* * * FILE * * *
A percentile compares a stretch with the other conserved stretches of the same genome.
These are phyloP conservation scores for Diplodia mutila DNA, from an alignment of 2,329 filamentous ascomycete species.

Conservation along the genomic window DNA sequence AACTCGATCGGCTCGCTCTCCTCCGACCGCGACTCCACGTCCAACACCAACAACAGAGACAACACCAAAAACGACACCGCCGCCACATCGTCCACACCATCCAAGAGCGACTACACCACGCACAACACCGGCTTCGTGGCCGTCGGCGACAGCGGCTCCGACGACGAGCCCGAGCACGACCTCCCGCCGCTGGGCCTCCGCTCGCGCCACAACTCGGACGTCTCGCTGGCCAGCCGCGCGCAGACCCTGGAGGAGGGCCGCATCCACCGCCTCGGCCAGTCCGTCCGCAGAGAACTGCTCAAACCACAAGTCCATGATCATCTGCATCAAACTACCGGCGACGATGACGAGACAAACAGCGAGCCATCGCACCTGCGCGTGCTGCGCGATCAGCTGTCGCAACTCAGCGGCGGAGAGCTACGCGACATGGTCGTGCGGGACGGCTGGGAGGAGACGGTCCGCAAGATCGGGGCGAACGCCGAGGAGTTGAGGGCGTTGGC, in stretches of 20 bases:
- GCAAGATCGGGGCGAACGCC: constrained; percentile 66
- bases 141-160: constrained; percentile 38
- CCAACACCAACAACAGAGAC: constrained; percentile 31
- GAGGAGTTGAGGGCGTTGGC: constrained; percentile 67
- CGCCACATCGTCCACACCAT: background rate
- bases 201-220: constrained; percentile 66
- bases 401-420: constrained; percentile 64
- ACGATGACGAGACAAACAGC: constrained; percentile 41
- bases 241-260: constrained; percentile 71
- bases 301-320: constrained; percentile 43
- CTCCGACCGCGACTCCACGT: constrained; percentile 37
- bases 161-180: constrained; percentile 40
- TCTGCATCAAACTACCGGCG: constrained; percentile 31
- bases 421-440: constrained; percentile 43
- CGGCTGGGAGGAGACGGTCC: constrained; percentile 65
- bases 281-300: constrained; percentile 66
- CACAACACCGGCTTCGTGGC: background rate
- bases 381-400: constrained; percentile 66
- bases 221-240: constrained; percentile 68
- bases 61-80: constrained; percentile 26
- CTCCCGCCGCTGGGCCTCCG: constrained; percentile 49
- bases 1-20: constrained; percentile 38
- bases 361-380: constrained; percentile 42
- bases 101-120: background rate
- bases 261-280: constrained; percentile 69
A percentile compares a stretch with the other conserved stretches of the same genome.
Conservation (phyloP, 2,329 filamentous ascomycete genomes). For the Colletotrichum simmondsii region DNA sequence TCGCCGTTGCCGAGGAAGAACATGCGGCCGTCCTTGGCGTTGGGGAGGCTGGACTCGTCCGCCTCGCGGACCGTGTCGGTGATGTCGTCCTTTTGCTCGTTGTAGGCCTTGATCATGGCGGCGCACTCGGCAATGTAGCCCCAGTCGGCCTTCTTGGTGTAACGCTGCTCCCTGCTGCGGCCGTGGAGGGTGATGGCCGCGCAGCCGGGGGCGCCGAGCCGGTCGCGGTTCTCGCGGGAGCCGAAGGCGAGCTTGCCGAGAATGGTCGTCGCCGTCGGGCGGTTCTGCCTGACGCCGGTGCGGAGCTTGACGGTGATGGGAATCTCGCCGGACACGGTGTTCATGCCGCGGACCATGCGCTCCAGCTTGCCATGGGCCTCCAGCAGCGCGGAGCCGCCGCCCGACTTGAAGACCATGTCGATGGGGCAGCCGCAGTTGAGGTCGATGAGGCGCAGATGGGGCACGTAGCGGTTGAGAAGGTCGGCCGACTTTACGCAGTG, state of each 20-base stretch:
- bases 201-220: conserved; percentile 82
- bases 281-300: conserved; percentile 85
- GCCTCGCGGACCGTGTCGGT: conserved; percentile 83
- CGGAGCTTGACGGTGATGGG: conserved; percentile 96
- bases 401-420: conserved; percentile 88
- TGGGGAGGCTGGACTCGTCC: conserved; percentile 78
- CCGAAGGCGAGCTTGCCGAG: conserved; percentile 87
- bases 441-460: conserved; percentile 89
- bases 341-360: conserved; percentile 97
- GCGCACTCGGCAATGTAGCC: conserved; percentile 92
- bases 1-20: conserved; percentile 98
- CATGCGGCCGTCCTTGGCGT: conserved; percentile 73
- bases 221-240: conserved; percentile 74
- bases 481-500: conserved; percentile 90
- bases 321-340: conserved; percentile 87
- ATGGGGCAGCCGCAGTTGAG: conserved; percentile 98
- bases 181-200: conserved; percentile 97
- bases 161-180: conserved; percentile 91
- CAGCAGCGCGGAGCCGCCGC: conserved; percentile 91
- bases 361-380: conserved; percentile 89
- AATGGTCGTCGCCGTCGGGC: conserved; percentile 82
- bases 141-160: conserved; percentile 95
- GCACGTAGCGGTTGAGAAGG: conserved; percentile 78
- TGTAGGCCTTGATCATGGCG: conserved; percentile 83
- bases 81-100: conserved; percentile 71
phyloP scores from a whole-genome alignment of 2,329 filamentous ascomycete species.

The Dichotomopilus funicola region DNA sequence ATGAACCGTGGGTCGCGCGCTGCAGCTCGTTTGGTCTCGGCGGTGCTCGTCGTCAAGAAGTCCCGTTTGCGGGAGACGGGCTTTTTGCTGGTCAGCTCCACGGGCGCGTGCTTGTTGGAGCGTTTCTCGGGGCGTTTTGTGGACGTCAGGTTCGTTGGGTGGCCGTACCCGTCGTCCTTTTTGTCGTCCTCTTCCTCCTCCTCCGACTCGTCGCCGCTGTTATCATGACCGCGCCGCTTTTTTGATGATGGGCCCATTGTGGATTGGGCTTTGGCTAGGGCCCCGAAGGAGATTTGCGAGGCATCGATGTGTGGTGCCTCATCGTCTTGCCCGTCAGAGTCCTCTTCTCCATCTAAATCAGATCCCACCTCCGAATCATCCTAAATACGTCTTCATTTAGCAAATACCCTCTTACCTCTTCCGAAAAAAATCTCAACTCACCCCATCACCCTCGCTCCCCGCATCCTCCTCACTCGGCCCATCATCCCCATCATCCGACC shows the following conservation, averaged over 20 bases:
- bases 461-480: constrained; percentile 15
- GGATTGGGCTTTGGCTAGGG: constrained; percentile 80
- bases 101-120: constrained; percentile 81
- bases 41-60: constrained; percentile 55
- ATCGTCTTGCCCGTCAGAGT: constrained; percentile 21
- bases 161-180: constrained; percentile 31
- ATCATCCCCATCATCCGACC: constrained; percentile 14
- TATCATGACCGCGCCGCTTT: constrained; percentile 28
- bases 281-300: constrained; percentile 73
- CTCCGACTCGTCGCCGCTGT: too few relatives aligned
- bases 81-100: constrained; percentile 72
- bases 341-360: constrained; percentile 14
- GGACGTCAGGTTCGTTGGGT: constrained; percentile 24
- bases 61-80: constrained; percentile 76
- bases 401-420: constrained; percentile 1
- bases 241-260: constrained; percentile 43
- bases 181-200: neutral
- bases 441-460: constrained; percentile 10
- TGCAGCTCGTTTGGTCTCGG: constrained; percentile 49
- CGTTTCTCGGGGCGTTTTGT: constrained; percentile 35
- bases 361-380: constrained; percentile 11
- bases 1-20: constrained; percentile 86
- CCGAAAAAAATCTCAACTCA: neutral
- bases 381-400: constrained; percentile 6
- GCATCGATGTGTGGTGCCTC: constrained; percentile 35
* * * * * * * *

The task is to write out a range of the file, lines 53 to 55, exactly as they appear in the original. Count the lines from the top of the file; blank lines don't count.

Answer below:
- GCACGTAGCGGTTGAGAAGG: conserved; percentile 78
- TGTAGGCCTTGATCATGGCG: conserved; percentile 83
- bases 81-100: conserved; percentile 71